The U.S. Department of Health and Human Services posted information online Thursday on what Medicare pays for 30 common elective procedures and other hospital admissions.
Available to consumers, providers and payers through the HHS Centers for Medicare & Medicaid Services -- at http://www.cms.hhs.gov/HealthCareConInit/01_Overview.asp#TopOfPage -- the figures show the range of payments by county and the number of cases treated at each hospital for a variety of therapies provided to seniors and people with disabilities in fiscal year 2005. The data include 30 common elective procedures, including heart operations and implanting cardiac defibrillators; hip and knee replacements; kidney and urinary tract operations; gallbladder operations and back and neck operations, and for common non-surgical admissions.
In addition, CMS said it will post payment information for common elective procedures for ambulatory surgery centers later this summer, and common hospital outpatient and physician services this fall.
"Once people gain better information, they become better consumers of health care and that helps get health-care costs down and quality of care up," HHS Secretary Mike Leavitt said. "The federal government is the biggest single purchaser of health care in America, and by taking steps to post prices and quality data, we hope to encourage more insurance companies, hospitals, clinics and doctors to do the same."
World Trade Center Responders' Illnesses Worse Than Expected
Almost five years after the terrorist attacks on the World Trade Center in New York City, doctors say they are surprised by the growing number of responders seeking help for the first time -- 100 people a month in the biggest monitoring program -- and by the severity of illnesses among Sept. 11 workers already in treatment, according to a report Thursday in Newsday.
"There's no question there's continuing demand, and many in the treatment program are quite ill," Dr. Robin Herbert, co-director of the World Trade Center Worker and Volunteer Medical Screening Program at Mount Sinai Medical Center in Manhattan, told the paper. The program, which has examined about 15,000 responders since 2002, revealed that doctors are finding "remarkable persistence" in breathing disorders such as chronic sinusitis and asthma, stomach ailments such as gastrointestinal reflux disease and psychological problems such as post traumatic stress disorder -- a suite of maladies one survivor called "my 9/11 plague."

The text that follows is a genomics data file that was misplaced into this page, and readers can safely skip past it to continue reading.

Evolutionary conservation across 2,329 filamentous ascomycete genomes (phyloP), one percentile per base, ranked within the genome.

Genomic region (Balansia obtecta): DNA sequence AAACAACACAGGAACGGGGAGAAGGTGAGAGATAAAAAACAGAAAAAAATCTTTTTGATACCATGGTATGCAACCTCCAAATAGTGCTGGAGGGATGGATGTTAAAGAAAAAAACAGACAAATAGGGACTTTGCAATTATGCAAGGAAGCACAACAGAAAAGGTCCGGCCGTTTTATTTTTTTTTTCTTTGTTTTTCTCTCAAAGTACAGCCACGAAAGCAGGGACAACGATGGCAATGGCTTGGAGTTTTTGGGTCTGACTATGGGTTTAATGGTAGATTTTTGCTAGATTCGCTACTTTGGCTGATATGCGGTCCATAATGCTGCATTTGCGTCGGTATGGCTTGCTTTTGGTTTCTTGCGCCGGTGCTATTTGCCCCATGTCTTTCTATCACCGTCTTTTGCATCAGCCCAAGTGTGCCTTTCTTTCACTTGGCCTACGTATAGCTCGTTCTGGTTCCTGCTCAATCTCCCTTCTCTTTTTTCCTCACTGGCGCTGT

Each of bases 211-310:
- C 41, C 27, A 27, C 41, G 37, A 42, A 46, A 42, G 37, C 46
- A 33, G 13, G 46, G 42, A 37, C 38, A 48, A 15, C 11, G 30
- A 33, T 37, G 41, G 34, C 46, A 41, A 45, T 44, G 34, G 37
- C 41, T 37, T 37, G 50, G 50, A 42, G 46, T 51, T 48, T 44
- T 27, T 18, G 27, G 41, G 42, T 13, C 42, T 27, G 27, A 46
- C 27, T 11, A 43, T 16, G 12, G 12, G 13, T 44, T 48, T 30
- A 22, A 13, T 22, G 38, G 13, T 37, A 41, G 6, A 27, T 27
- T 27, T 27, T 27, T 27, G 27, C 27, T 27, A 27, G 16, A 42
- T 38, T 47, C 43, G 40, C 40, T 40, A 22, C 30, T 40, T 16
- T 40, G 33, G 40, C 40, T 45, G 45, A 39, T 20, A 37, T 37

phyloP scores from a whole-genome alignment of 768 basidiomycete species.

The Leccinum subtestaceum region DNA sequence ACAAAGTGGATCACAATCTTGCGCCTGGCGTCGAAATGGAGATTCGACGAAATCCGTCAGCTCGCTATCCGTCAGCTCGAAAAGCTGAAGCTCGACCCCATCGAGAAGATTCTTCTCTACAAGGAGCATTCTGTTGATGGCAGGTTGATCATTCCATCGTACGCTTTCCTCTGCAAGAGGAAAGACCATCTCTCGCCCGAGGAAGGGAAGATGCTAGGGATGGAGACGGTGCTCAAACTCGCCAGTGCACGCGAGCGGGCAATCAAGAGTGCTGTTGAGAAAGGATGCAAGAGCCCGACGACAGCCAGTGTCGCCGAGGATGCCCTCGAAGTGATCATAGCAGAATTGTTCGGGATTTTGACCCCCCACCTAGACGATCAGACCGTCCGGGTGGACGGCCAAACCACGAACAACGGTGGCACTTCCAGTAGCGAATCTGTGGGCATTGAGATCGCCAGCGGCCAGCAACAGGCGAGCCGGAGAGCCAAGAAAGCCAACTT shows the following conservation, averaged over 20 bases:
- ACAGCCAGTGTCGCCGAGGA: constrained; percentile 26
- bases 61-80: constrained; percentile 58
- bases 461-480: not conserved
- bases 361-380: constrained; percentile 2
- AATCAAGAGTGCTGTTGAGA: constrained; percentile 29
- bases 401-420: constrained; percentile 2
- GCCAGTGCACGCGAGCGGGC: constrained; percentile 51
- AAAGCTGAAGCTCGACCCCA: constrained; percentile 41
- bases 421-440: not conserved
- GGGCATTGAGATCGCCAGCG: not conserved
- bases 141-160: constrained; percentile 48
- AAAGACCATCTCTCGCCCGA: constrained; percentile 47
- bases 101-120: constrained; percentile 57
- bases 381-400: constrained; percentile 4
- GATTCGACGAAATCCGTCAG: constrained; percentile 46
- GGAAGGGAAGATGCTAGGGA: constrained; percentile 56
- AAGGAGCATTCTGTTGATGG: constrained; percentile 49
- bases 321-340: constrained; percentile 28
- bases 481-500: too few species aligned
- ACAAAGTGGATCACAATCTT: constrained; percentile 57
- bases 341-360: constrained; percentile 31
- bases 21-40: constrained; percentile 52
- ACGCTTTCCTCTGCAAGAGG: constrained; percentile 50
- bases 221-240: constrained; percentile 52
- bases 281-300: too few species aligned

Patients also suffered potentially fatal lung scarring and cases of cancer, some of which experts are unwilling to attribute directly to exposure to Ground Zero toxins, the paper said.
Meanwhile, New York City Health Commissioner Dr. Thomas R. Frieden and Dr. John Howard, director of the National Institute for Occupational Safety and Health and coordinator for federal World Trade Center health response programs, Thursday urged all 71,000 people enrolled in the World Trade Center Health Registry to participate in the first of several planned follow-up surveys since it was launched in 2003.
Findings drawn from the registry will enable researchers to determine whether any disease patterns exist among registrants. All information given will be kept confidential, officials said.
CDC Reports on Major Trends in U.S. Fight Against HIV/AIDS
With Monday the 25th anniversary of the first documented AIDS cases in the United States, the federal Centers for Disease Control and Prevention has released a report examining major trends in the nation's HIV/AIDS epidemic over the last quarter-century.